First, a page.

Do you have tomatoes coming out of your ears? The time to gorge on them is now, when they are perfectly ripe, their voluptuous contours packed with sweetly fragrant juices and powerful antioxidants.
For my recipe for fried green tomatoes, read on:
Photography by Laura Silverman for Gardenista.
Above: Tomatoes, a seedy fruit, were known as love apples when they were introduced to Europe from the new world, most likely because of their alleged aphrodisiac qualities. Our word derives from the Aztec xitomatl, meaning “plump thing with a navel.”
Above: We grew about 18 tomato plants this year in our raised beds, most of them heirloom varieties. Some flourished, a few developed the dreaded blight, and many suffered from the unseasonably cool temperatures.
Above: Our cherry tomato plants seemed a bit hardier and have been vigorous producers. They do well even when grown in containers. Among my favorites is the Sun Gold variety, which has an almost tropical sweetness.
Above: Cherry tomatoes are perfect in salads, tossed raw with hot pasta, combined with cucumbers in a vinegary dressing, or simply eaten as a snack with a sprinkling of salt. I also love them sliced and baked with herbs on a bed of puff pastry.
Above: As summer winds down, I am always thinking about ways to preserve these treasured fruits of the season. We all know there isn’t a fresh tomato worth biting into between October and July. Drying them is an easy method for stockpiling their delicious flavor.
Above: To dry them, slice the tomatoes and lay them cut side up on a parchment-lined baking sheet. Sprinkle with a little salt and add a few herb sprigs, then dry in the oven on the very lowest setting (or in a dehydrator). Wrinkled and wizened, they lose none of their charm and continue to hold summer in their hearts.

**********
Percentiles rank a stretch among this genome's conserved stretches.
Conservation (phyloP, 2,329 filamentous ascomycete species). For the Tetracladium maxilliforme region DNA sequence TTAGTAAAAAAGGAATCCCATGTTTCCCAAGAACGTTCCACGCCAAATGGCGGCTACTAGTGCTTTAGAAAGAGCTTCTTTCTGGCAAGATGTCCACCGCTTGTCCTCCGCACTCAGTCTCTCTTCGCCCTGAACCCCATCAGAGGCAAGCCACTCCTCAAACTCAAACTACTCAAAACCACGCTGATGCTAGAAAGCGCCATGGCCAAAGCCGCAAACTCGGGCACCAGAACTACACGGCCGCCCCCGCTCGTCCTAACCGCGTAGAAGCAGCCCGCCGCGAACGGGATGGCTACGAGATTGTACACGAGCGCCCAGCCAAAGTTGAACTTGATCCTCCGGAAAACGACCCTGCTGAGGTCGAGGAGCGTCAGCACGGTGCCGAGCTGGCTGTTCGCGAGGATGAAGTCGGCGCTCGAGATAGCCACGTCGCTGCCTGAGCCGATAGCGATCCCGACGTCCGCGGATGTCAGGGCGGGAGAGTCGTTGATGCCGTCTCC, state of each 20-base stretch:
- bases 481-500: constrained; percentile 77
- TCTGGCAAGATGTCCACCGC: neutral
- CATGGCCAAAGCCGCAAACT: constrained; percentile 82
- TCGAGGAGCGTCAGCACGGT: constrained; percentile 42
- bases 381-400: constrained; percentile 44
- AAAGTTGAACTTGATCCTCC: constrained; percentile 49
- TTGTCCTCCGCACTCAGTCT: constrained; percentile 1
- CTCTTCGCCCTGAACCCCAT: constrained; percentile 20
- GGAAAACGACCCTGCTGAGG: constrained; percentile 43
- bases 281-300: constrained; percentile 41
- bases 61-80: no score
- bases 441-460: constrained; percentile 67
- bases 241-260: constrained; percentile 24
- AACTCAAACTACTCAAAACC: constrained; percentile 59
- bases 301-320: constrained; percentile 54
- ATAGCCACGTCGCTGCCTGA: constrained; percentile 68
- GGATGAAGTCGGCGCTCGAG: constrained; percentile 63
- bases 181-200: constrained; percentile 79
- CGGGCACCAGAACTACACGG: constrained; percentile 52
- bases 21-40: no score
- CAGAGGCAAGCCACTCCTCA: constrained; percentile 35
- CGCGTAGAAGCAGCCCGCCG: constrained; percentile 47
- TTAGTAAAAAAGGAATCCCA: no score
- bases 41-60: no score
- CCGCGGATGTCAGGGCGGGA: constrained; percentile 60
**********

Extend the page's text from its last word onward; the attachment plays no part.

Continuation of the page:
Above: After they’re nice and dry–but still pliable, not crisp–pack them into jars and pour olive oil to cover. They keep beautifully like this (always covered with oil), and are delicious tucked into a grilled cheese, added to soups, or pureed and mixed into salad dressing.
Above: Have you discovered Green Zebra tomatoes? Not strictly an heirloom, this variety has a wonderfully clean flavor with a zingy tartness. And its chartreuse hue with stripes a shade darker is so very chic. These can occasionally be mealy, so choose firm ones and hope for the best.
Above: I make a delectable salad full of all things green: wedges of Green Zebra tomato, slices of buttery avocado, and tons of slivered basil and mint. Add a few blobs of creamy blue cheese–gorgonzola piccante is perfect–and finish with a squeeze of fresh lime, plenty of good olive oil, and flaky sea salt.
Above: Truly green tomatoes–those that are still not ripe–have their own charms. Combined with thinly sliced lemons and sugar, they make a terrific marmalade; cook them with Indian spices for chutney, or stew them with a chunk of ham.
Above: And there’s always the classic Southern dish of fried green tomatoes, an inspired way to enjoy your unripe specimens. They hold up well to a light cornmeal batter and high heat cooking, ideally in your perfectly seasoned cast-iron skillet. Nothing makes a better bridge between summer and fall.
Fried Green Tomatoes
- 4 large, firm green (unripe) tomatoes
- 1 cup all-purpose flour
- 2 large eggs
- ½ cup buttermilk
- 1 cup cornmeal
- Lard, bacon fat, or vegetable oil
Core tomatoes and cut into ½-inch-thick slices. Set aside.
Spread the flour on a plate and season with salt and pepper. Beat the eggs with the buttermilk in a medium bowl. Spread the cornmeal on another plate.
Heat about ½ inch of lard, bacon fat, or vegetable oil over medium-high heat in a cast-iron skillet until almost smoking. Meanwhile, dredge the tomato slices in the flour, shaking off any excess. Next, dip them in the egg mixture, letting excess run off, then dredge them in the cornmeal.
Slip slices into the hot pan in batches, so as not to crowd them. Cook about 2 minutes per side, until nicely browned. Transfer to a paper-towel lined plate. If desired, keep warm in a 225-degree oven as you fry the remaining slices.
Season with salt. Serve warm with mayonnaise, chutney or the condiment of your choice.
Finally, get more ideas on how to successfully plant, grow, and care for tomatoes with our Tomatoes: A Field Guide.
Interested in other edible plants for your garden? Get more ideas on how to plant, grow, and care for various edible plants (including flowers, herbs and vegetables) with our Edible Plants: A Field Guide.